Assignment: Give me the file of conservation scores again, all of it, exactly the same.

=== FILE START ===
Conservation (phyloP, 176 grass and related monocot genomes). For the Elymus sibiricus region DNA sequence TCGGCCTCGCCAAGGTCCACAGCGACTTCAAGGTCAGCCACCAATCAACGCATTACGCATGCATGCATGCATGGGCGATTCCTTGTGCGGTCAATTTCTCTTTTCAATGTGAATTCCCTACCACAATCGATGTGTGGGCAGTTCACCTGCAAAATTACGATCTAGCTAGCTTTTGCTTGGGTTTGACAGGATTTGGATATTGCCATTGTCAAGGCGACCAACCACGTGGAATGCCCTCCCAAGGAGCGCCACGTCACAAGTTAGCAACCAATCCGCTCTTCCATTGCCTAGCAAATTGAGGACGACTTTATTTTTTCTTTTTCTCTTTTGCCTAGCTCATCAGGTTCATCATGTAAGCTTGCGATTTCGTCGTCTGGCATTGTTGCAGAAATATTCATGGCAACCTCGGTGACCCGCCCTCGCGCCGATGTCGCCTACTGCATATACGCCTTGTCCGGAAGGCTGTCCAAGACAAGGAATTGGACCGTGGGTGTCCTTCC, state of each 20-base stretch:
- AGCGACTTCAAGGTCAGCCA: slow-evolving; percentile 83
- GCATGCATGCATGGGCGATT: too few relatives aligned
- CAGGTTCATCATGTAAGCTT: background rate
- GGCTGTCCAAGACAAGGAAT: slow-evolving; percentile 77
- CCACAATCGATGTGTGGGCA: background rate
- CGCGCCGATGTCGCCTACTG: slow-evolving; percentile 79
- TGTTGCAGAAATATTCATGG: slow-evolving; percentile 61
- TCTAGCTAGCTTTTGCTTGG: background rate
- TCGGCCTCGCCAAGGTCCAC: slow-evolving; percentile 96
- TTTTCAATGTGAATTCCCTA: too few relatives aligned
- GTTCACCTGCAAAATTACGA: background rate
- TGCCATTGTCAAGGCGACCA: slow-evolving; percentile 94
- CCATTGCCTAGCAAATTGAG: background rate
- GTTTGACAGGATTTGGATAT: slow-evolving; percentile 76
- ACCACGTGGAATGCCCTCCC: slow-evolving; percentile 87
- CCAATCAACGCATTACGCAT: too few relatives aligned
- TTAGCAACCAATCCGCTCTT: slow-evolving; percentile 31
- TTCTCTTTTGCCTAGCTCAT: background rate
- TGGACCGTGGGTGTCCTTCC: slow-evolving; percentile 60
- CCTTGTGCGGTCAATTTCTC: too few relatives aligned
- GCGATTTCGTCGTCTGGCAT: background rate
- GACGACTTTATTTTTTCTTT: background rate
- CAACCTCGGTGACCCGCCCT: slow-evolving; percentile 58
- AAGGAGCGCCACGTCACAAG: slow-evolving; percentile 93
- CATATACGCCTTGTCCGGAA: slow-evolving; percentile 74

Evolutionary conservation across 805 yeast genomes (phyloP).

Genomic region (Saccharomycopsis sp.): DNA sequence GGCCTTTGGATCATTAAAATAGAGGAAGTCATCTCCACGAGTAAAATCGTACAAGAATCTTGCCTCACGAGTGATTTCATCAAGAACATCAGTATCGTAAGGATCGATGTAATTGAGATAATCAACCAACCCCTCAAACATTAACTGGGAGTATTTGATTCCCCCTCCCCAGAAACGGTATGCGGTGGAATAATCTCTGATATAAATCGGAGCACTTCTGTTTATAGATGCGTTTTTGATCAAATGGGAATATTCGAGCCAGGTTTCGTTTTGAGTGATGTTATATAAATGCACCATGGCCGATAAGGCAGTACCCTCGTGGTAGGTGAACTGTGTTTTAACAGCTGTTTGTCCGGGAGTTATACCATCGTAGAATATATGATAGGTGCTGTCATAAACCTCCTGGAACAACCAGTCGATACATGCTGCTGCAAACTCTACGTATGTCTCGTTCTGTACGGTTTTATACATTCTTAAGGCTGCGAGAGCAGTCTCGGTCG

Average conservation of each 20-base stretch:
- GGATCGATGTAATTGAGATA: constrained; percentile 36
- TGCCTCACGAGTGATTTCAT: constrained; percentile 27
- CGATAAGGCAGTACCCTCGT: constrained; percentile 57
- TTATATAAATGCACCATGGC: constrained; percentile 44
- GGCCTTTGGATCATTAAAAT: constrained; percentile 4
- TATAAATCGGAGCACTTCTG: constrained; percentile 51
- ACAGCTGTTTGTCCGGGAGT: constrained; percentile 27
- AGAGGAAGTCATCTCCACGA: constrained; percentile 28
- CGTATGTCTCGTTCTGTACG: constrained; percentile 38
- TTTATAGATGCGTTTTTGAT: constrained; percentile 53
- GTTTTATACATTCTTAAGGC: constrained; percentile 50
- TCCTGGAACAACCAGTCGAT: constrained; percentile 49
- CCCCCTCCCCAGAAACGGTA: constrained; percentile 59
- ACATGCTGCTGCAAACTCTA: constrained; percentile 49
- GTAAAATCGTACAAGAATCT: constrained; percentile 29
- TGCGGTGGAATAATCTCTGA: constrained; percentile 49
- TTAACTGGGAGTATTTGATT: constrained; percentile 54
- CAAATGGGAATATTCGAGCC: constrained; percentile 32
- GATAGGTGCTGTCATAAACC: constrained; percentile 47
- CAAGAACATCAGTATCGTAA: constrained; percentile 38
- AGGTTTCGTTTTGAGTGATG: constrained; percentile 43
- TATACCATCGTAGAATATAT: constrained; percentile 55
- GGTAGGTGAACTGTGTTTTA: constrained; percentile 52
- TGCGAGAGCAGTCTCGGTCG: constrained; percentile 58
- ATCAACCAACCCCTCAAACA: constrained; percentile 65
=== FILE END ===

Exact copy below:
Conservation (phyloP, 176 grass and related monocot genomes). For the Elymus sibiricus region DNA sequence TCGGCCTCGCCAAGGTCCACAGCGACTTCAAGGTCAGCCACCAATCAACGCATTACGCATGCATGCATGCATGGGCGATTCCTTGTGCGGTCAATTTCTCTTTTCAATGTGAATTCCCTACCACAATCGATGTGTGGGCAGTTCACCTGCAAAATTACGATCTAGCTAGCTTTTGCTTGGGTTTGACAGGATTTGGATATTGCCATTGTCAAGGCGACCAACCACGTGGAATGCCCTCCCAAGGAGCGCCACGTCACAAGTTAGCAACCAATCCGCTCTTCCATTGCCTAGCAAATTGAGGACGACTTTATTTTTTCTTTTTCTCTTTTGCCTAGCTCATCAGGTTCATCATGTAAGCTTGCGATTTCGTCGTCTGGCATTGTTGCAGAAATATTCATGGCAACCTCGGTGACCCGCCCTCGCGCCGATGTCGCCTACTGCATATACGCCTTGTCCGGAAGGCTGTCCAAGACAAGGAATTGGACCGTGGGTGTCCTTCC, state of each 20-base stretch:
- AGCGACTTCAAGGTCAGCCA: slow-evolving; percentile 83
- GCATGCATGCATGGGCGATT: too few relatives aligned
- CAGGTTCATCATGTAAGCTT: background rate
- GGCTGTCCAAGACAAGGAAT: slow-evolving; percentile 77
- CCACAATCGATGTGTGGGCA: background rate
- CGCGCCGATGTCGCCTACTG: slow-evolving; percentile 79
- TGTTGCAGAAATATTCATGG: slow-evolving; percentile 61
- TCTAGCTAGCTTTTGCTTGG: background rate
- TCGGCCTCGCCAAGGTCCAC: slow-evolving; percentile 96
- TTTTCAATGTGAATTCCCTA: too few relatives aligned
- GTTCACCTGCAAAATTACGA: background rate
- TGCCATTGTCAAGGCGACCA: slow-evolving; percentile 94
- CCATTGCCTAGCAAATTGAG: background rate
- GTTTGACAGGATTTGGATAT: slow-evolving; percentile 76
- ACCACGTGGAATGCCCTCCC: slow-evolving; percentile 87
- CCAATCAACGCATTACGCAT: too few relatives aligned
- TTAGCAACCAATCCGCTCTT: slow-evolving; percentile 31
- TTCTCTTTTGCCTAGCTCAT: background rate
- TGGACCGTGGGTGTCCTTCC: slow-evolving; percentile 60
- CCTTGTGCGGTCAATTTCTC: too few relatives aligned
- GCGATTTCGTCGTCTGGCAT: background rate
- GACGACTTTATTTTTTCTTT: background rate
- CAACCTCGGTGACCCGCCCT: slow-evolving; percentile 58
- AAGGAGCGCCACGTCACAAG: slow-evolving; percentile 93
- CATATACGCCTTGTCCGGAA: slow-evolving; percentile 74

Evolutionary conservation across 805 yeast genomes (phyloP).

Genomic region (Saccharomycopsis sp.): DNA sequence GGCCTTTGGATCATTAAAATAGAGGAAGTCATCTCCACGAGTAAAATCGTACAAGAATCTTGCCTCACGAGTGATTTCATCAAGAACATCAGTATCGTAAGGATCGATGTAATTGAGATAATCAACCAACCCCTCAAACATTAACTGGGAGTATTTGATTCCCCCTCCCCAGAAACGGTATGCGGTGGAATAATCTCTGATATAAATCGGAGCACTTCTGTTTATAGATGCGTTTTTGATCAAATGGGAATATTCGAGCCAGGTTTCGTTTTGAGTGATGTTATATAAATGCACCATGGCCGATAAGGCAGTACCCTCGTGGTAGGTGAACTGTGTTTTAACAGCTGTTTGTCCGGGAGTTATACCATCGTAGAATATATGATAGGTGCTGTCATAAACCTCCTGGAACAACCAGTCGATACATGCTGCTGCAAACTCTACGTATGTCTCGTTCTGTACGGTTTTATACATTCTTAAGGCTGCGAGAGCAGTCTCGGTCG

Average conservation of each 20-base stretch:
- GGATCGATGTAATTGAGATA: constrained; percentile 36
- TGCCTCACGAGTGATTTCAT: constrained; percentile 27
- CGATAAGGCAGTACCCTCGT: constrained; percentile 57
- TTATATAAATGCACCATGGC: constrained; percentile 44
- GGCCTTTGGATCATTAAAAT: constrained; percentile 4
- TATAAATCGGAGCACTTCTG: constrained; percentile 51
- ACAGCTGTTTGTCCGGGAGT: constrained; percentile 27
- AGAGGAAGTCATCTCCACGA: constrained; percentile 28
- CGTATGTCTCGTTCTGTACG: constrained; percentile 38
- TTTATAGATGCGTTTTTGAT: constrained; percentile 53
- GTTTTATACATTCTTAAGGC: constrained; percentile 50
- TCCTGGAACAACCAGTCGAT: constrained; percentile 49
- CCCCCTCCCCAGAAACGGTA: constrained; percentile 59
- ACATGCTGCTGCAAACTCTA: constrained; percentile 49
- GTAAAATCGTACAAGAATCT: constrained; percentile 29
- TGCGGTGGAATAATCTCTGA: constrained; percentile 49
- TTAACTGGGAGTATTTGATT: constrained; percentile 54
- CAAATGGGAATATTCGAGCC: constrained; percentile 32
- GATAGGTGCTGTCATAAACC: constrained; percentile 47
- CAAGAACATCAGTATCGTAA: constrained; percentile 38
- AGGTTTCGTTTTGAGTGATG: constrained; percentile 43
- TATACCATCGTAGAATATAT: constrained; percentile 55
- GGTAGGTGAACTGTGTTTTA: constrained; percentile 52
- TGCGAGAGCAGTCTCGGTCG: constrained; percentile 58
- ATCAACCAACCCCTCAAACA: constrained; percentile 65